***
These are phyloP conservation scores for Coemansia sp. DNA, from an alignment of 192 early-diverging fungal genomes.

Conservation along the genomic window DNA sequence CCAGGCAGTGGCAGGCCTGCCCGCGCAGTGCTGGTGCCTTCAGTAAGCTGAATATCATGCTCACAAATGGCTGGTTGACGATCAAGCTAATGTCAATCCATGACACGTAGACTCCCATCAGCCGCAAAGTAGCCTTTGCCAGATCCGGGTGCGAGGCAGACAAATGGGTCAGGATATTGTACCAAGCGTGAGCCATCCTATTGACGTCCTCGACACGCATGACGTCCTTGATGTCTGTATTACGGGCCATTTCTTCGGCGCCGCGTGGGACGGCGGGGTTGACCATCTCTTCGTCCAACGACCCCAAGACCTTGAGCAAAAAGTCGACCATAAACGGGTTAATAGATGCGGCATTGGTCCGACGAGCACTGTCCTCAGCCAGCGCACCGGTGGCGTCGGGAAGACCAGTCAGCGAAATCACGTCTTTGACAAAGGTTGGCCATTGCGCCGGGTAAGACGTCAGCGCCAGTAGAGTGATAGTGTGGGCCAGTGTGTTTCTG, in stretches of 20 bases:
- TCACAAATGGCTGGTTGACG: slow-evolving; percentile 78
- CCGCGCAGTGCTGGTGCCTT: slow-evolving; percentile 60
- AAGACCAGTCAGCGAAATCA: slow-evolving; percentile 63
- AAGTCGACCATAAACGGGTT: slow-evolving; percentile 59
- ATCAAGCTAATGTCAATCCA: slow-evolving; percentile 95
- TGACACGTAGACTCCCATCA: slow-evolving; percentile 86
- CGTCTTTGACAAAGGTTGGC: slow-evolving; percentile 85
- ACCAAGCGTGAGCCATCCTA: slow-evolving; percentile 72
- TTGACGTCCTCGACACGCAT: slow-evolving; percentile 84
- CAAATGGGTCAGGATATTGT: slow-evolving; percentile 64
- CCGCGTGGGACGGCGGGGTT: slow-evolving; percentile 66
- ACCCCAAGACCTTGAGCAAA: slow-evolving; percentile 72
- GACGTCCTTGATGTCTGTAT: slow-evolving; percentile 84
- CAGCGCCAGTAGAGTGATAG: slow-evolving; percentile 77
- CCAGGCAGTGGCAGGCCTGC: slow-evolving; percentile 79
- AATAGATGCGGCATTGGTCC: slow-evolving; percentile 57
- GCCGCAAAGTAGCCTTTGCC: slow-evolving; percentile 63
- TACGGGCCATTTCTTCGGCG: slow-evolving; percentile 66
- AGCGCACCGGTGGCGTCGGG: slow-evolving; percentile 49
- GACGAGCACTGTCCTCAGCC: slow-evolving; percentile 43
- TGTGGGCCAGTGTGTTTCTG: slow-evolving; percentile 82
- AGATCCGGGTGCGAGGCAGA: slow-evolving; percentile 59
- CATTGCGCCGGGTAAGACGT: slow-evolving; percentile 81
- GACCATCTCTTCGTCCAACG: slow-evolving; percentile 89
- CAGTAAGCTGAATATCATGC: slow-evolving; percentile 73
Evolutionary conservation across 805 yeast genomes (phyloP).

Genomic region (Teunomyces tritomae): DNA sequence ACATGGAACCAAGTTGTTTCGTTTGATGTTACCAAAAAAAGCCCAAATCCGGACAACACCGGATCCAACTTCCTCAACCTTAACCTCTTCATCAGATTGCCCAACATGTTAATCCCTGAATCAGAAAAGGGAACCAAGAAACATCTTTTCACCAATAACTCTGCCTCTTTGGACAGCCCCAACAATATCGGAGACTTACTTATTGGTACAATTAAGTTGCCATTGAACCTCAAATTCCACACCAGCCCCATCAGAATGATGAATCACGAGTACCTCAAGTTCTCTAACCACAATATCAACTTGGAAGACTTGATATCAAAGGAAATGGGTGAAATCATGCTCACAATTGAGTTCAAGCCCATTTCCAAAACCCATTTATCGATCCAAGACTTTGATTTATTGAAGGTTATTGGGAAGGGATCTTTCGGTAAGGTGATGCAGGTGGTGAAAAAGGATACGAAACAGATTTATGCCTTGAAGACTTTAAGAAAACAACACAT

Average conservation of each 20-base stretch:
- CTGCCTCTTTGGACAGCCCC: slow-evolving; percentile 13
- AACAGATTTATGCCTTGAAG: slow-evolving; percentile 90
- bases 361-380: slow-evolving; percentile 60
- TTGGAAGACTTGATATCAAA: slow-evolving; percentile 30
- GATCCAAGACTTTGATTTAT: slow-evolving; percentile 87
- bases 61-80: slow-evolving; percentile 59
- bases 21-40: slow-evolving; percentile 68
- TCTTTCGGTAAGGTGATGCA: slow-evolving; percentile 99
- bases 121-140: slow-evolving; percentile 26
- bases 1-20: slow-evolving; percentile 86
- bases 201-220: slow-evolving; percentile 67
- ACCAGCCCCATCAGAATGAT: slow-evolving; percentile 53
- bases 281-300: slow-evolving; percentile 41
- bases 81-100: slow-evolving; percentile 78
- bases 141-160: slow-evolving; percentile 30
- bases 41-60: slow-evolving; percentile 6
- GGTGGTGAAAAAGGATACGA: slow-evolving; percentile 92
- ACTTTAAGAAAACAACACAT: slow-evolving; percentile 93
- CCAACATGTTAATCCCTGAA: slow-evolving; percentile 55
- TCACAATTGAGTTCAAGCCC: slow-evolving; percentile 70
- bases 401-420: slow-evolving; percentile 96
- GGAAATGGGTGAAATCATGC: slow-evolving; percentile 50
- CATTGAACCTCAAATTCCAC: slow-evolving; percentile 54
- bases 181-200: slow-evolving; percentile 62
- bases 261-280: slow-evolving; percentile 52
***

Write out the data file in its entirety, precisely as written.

These are phyloP conservation scores for Coemansia sp. DNA, from an alignment of 192 early-diverging fungal genomes.

Conservation along the genomic window DNA sequence CCAGGCAGTGGCAGGCCTGCCCGCGCAGTGCTGGTGCCTTCAGTAAGCTGAATATCATGCTCACAAATGGCTGGTTGACGATCAAGCTAATGTCAATCCATGACACGTAGACTCCCATCAGCCGCAAAGTAGCCTTTGCCAGATCCGGGTGCGAGGCAGACAAATGGGTCAGGATATTGTACCAAGCGTGAGCCATCCTATTGACGTCCTCGACACGCATGACGTCCTTGATGTCTGTATTACGGGCCATTTCTTCGGCGCCGCGTGGGACGGCGGGGTTGACCATCTCTTCGTCCAACGACCCCAAGACCTTGAGCAAAAAGTCGACCATAAACGGGTTAATAGATGCGGCATTGGTCCGACGAGCACTGTCCTCAGCCAGCGCACCGGTGGCGTCGGGAAGACCAGTCAGCGAAATCACGTCTTTGACAAAGGTTGGCCATTGCGCCGGGTAAGACGTCAGCGCCAGTAGAGTGATAGTGTGGGCCAGTGTGTTTCTG, in stretches of 20 bases:
- TCACAAATGGCTGGTTGACG: slow-evolving; percentile 78
- CCGCGCAGTGCTGGTGCCTT: slow-evolving; percentile 60
- AAGACCAGTCAGCGAAATCA: slow-evolving; percentile 63
- AAGTCGACCATAAACGGGTT: slow-evolving; percentile 59
- ATCAAGCTAATGTCAATCCA: slow-evolving; percentile 95
- TGACACGTAGACTCCCATCA: slow-evolving; percentile 86
- CGTCTTTGACAAAGGTTGGC: slow-evolving; percentile 85
- ACCAAGCGTGAGCCATCCTA: slow-evolving; percentile 72
- TTGACGTCCTCGACACGCAT: slow-evolving; percentile 84
- CAAATGGGTCAGGATATTGT: slow-evolving; percentile 64
- CCGCGTGGGACGGCGGGGTT: slow-evolving; percentile 66
- ACCCCAAGACCTTGAGCAAA: slow-evolving; percentile 72
- GACGTCCTTGATGTCTGTAT: slow-evolving; percentile 84
- CAGCGCCAGTAGAGTGATAG: slow-evolving; percentile 77
- CCAGGCAGTGGCAGGCCTGC: slow-evolving; percentile 79
- AATAGATGCGGCATTGGTCC: slow-evolving; percentile 57
- GCCGCAAAGTAGCCTTTGCC: slow-evolving; percentile 63
- TACGGGCCATTTCTTCGGCG: slow-evolving; percentile 66
- AGCGCACCGGTGGCGTCGGG: slow-evolving; percentile 49
- GACGAGCACTGTCCTCAGCC: slow-evolving; percentile 43
- TGTGGGCCAGTGTGTTTCTG: slow-evolving; percentile 82
- AGATCCGGGTGCGAGGCAGA: slow-evolving; percentile 59
- CATTGCGCCGGGTAAGACGT: slow-evolving; percentile 81
- GACCATCTCTTCGTCCAACG: slow-evolving; percentile 89
- CAGTAAGCTGAATATCATGC: slow-evolving; percentile 73
Evolutionary conservation across 805 yeast genomes (phyloP).

Genomic region (Teunomyces tritomae): DNA sequence ACATGGAACCAAGTTGTTTCGTTTGATGTTACCAAAAAAAGCCCAAATCCGGACAACACCGGATCCAACTTCCTCAACCTTAACCTCTTCATCAGATTGCCCAACATGTTAATCCCTGAATCAGAAAAGGGAACCAAGAAACATCTTTTCACCAATAACTCTGCCTCTTTGGACAGCCCCAACAATATCGGAGACTTACTTATTGGTACAATTAAGTTGCCATTGAACCTCAAATTCCACACCAGCCCCATCAGAATGATGAATCACGAGTACCTCAAGTTCTCTAACCACAATATCAACTTGGAAGACTTGATATCAAAGGAAATGGGTGAAATCATGCTCACAATTGAGTTCAAGCCCATTTCCAAAACCCATTTATCGATCCAAGACTTTGATTTATTGAAGGTTATTGGGAAGGGATCTTTCGGTAAGGTGATGCAGGTGGTGAAAAAGGATACGAAACAGATTTATGCCTTGAAGACTTTAAGAAAACAACACAT

Average conservation of each 20-base stretch:
- CTGCCTCTTTGGACAGCCCC: slow-evolving; percentile 13
- AACAGATTTATGCCTTGAAG: slow-evolving; percentile 90
- bases 361-380: slow-evolving; percentile 60
- TTGGAAGACTTGATATCAAA: slow-evolving; percentile 30
- GATCCAAGACTTTGATTTAT: slow-evolving; percentile 87
- bases 61-80: slow-evolving; percentile 59
- bases 21-40: slow-evolving; percentile 68
- TCTTTCGGTAAGGTGATGCA: slow-evolving; percentile 99
- bases 121-140: slow-evolving; percentile 26
- bases 1-20: slow-evolving; percentile 86
- bases 201-220: slow-evolving; percentile 67
- ACCAGCCCCATCAGAATGAT: slow-evolving; percentile 53
- bases 281-300: slow-evolving; percentile 41
- bases 81-100: slow-evolving; percentile 78
- bases 141-160: slow-evolving; percentile 30
- bases 41-60: slow-evolving; percentile 6
- GGTGGTGAAAAAGGATACGA: slow-evolving; percentile 92
- ACTTTAAGAAAACAACACAT: slow-evolving; percentile 93
- CCAACATGTTAATCCCTGAA: slow-evolving; percentile 55
- TCACAATTGAGTTCAAGCCC: slow-evolving; percentile 70
- bases 401-420: slow-evolving; percentile 96
- GGAAATGGGTGAAATCATGC: slow-evolving; percentile 50
- CATTGAACCTCAAATTCCAC: slow-evolving; percentile 54
- bases 181-200: slow-evolving; percentile 62
- bases 261-280: slow-evolving; percentile 52